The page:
that all who stood near shuddered at that unearthly yell. The Lyakh tried to turn his horse quickly, and face him, but the horse did not obey: frightened by the terrible cry, it sprang aside, and the Lyakh received Kukubenko's fire. The hot ball struck him in the shoulder-blade, and he rolled from his horse.
But even then the Lyakh did not surrender: he still strove to deal his enemy a blow, but his hand grew weak and fell with his sword. Then Kukubenko, taking his heavy sword in both hands, thrust it into his mouth, already grown pallid. The sword, breaking out two teeth, cut the tongue in twain, pierced the windpipe, and penetrated deep into the ground; and so he pinned him there forever to the damp earth. His noble blood, scarlet as viburnum berries beside the river, welled up in a fountain, and stained his yellow, gold-embroidered kaftan. But Kukubenko had already left him, and was forcing his way, with his Nezamaikovsky kurén, towards another group.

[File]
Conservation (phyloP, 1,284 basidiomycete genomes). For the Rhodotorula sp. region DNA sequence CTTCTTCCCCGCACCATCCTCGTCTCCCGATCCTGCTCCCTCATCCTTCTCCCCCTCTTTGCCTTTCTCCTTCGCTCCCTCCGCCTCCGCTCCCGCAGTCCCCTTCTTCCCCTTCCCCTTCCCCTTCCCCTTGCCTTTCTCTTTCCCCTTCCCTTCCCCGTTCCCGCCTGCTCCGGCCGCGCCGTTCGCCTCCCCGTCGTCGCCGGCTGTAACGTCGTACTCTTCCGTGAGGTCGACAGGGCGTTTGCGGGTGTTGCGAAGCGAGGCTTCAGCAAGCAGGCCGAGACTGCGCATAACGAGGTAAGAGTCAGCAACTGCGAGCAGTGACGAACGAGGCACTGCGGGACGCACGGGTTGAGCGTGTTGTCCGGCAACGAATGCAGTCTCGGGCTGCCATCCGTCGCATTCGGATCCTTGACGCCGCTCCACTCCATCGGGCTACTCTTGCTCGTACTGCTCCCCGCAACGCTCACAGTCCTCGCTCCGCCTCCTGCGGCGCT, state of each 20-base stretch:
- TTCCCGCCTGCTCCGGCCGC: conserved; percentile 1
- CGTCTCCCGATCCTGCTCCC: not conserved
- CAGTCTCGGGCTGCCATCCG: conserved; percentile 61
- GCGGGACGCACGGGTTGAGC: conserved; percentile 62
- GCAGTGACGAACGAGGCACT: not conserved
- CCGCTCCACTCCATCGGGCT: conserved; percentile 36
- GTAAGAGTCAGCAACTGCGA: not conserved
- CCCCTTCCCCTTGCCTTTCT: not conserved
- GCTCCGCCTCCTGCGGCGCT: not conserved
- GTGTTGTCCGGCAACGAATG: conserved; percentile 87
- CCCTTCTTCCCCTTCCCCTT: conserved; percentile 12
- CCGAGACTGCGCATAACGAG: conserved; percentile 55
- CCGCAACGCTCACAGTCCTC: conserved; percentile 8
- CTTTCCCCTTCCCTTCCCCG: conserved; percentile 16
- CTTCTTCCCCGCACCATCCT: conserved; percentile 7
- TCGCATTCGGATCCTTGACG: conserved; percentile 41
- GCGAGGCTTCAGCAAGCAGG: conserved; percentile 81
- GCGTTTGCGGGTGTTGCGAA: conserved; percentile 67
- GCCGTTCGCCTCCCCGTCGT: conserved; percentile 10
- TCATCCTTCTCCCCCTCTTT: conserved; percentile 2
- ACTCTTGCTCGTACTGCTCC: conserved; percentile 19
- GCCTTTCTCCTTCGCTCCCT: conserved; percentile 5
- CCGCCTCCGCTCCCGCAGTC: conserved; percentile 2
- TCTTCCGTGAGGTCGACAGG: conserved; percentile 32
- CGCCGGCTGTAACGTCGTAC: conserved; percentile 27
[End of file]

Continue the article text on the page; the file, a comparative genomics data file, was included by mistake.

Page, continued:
"Eh, he didn't appropriate those splendid accoutrements!" said Borodaty, atamán of the Umansky kurén, leaving his men and going to the place where lay the nobleman slain by Kukubenko. "I've killed seven nobles with my own hand, but such accoutrements I have never beheld on any one." And, tempted by greed, Borodaty bent